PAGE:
16 September 2005

'Duct Tape Man' and other nonsense

    If Michael Brown’s resignation this afternoon as the head of FEMA was supposed to end the political controversy over the administration’s response to Hurricane Katrina, it probably won't.
      Keith Olbermann

Keith Olbermann is keeping his critical eye focused on the Bush administration with his latest blog post on "Duct Tape Man" David Paulison, who told Americans every home should stock up on duct tape and plastic sheeting.

Meanwhile, the failure wants to reassure America that no taxes will be required to pay for Gulf Coast reconstruction. "You bet it will cost money," he said, "but I’m confident we can handle it."

Well, that makes me feel better. George W. Bush is confident that we can handle it. His assessments have been so dead on in the past. He went on to tell us that, "It’s going to cost whatever it’s going to cost," demostrating his unique insight into the situation. In case you're wondering, you can also expect recontruction to take as long as it takes and fix whatever it fixes.

By the way, how are we going to pay for this? The same way we'll pay for everything, Pinky, spending cuts. Ahhh, panacea of the borrow-and-spend republicans. All spending can be paid for with spending cuts. Who needs that pesky math, anyway.

Don't worry though, Bush assures us that they'll be "wise about the money we spend."


I'm not even going to bother with that one. If you want, you can read the MSNBC article on Bush's little fantasy world.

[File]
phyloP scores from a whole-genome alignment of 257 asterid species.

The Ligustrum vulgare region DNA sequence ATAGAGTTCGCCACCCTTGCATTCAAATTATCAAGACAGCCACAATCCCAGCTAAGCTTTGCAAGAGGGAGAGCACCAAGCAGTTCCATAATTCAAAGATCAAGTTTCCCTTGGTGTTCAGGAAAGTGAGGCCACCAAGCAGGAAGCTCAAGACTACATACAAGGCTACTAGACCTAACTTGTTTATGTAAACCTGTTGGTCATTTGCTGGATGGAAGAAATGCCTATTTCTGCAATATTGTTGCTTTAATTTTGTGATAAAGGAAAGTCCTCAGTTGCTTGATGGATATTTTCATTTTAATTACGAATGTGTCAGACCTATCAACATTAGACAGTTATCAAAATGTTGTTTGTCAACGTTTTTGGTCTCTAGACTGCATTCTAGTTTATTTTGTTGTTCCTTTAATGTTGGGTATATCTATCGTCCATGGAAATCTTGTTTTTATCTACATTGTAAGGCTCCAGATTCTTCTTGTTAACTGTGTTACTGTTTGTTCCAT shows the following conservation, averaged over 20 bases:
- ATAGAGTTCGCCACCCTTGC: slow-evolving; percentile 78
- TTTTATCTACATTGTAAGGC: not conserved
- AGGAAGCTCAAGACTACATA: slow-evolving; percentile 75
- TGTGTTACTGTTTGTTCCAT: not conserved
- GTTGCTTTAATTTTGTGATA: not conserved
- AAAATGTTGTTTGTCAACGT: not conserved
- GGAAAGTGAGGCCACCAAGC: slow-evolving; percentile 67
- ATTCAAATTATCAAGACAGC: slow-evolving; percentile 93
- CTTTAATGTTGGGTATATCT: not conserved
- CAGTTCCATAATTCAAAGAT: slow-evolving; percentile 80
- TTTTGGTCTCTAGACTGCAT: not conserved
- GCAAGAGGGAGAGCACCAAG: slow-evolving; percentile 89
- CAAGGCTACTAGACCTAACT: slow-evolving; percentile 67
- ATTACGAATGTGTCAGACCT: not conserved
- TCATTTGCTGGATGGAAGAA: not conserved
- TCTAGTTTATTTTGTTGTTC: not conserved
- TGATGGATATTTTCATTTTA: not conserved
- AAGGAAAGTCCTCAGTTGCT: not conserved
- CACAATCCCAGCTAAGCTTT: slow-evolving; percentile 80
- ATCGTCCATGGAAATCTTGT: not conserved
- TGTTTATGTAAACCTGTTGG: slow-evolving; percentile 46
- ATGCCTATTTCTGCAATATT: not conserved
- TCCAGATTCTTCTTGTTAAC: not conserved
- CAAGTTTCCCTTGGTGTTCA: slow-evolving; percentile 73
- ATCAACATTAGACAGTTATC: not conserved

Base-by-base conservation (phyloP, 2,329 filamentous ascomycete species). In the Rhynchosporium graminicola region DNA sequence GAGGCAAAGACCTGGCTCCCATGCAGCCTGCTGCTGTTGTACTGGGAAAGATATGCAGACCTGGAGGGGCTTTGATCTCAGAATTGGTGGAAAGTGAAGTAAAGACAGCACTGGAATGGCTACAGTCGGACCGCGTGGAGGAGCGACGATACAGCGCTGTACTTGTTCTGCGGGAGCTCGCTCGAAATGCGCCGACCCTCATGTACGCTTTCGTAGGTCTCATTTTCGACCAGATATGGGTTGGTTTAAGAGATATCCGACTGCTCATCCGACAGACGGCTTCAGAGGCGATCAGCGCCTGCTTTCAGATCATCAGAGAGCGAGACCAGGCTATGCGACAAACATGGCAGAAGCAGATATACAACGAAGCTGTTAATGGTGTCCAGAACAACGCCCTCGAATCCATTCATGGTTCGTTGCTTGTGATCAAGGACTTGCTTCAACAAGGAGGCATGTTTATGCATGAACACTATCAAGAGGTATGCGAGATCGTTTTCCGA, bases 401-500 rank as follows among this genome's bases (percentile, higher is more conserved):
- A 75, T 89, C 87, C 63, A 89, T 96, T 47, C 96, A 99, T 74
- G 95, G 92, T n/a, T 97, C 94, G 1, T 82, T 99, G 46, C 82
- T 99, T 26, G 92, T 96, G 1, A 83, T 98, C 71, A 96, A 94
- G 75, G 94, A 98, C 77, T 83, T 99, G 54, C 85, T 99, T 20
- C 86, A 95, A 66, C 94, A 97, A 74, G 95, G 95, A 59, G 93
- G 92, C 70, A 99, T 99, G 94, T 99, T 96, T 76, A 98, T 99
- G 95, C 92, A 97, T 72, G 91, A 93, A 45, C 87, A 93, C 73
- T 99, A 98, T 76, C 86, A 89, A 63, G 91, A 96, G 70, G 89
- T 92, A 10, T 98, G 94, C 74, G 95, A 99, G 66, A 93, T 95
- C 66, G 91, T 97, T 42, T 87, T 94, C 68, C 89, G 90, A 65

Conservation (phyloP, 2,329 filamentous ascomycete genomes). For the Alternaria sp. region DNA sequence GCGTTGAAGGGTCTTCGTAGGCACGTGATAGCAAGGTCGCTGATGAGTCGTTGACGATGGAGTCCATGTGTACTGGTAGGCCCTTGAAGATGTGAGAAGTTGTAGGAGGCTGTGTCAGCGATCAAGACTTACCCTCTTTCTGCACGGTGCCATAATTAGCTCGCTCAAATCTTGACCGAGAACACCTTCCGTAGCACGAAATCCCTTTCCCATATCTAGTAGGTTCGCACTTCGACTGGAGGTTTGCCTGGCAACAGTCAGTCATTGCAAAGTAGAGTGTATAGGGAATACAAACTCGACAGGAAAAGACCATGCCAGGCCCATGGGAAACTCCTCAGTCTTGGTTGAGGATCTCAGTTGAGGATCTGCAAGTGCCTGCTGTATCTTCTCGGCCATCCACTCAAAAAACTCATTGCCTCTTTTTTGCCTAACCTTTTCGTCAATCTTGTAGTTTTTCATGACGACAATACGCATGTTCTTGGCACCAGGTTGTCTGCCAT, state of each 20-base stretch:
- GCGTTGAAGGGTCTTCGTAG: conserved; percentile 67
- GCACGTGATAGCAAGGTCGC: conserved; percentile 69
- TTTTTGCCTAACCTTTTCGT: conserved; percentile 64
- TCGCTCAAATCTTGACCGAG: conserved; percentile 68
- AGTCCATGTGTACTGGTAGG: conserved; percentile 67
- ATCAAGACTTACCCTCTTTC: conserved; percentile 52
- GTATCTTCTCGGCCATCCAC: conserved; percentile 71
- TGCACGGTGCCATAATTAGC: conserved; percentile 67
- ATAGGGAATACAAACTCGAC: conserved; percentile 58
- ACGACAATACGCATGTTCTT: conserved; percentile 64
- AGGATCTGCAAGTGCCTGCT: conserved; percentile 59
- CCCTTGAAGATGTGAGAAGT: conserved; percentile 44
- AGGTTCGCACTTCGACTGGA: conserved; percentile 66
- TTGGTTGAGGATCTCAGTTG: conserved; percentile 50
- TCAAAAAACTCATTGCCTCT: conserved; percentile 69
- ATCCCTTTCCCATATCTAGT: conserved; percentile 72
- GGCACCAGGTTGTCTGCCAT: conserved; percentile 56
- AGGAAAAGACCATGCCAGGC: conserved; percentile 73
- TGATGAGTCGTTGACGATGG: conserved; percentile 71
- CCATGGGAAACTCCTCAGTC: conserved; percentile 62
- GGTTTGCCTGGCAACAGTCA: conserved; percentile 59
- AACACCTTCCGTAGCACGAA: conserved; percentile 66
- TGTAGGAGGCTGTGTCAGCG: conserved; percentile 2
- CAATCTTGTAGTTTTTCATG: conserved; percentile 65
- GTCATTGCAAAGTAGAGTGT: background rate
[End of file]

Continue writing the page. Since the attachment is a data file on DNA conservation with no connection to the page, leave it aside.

By the way, they also have this article on the who-knew-what-when question, where they note that:

Bush told ABC on Sep. 1 that “I don’t think anybody anticipated the breach of the levees.” In its storm warnings, the hurricane center never used the word breached.” But a day before Katrina came ashore Aug. 29, the agency warned in capital letters: “SOME LEVEES IN THE GREATER NEW ORLEANS AREA COULD BE OVERTOPPED.”

National Hurricane Center Director Max Mayfield also gave daily pre-storm videoconference briefings to federal officials in Washington, warning them of a nightmare scenario of New Orleans’ levees not holding, winds smashing windows in high-rise buildings and flooding wiping out large swaths of the Gulf Coast.

A photo on the White House Web site shows Bush in Crawford, Texas, watching Mayfield give a briefing on Aug. 28, a day before Katrina smashed ashore with 145-mph winds.

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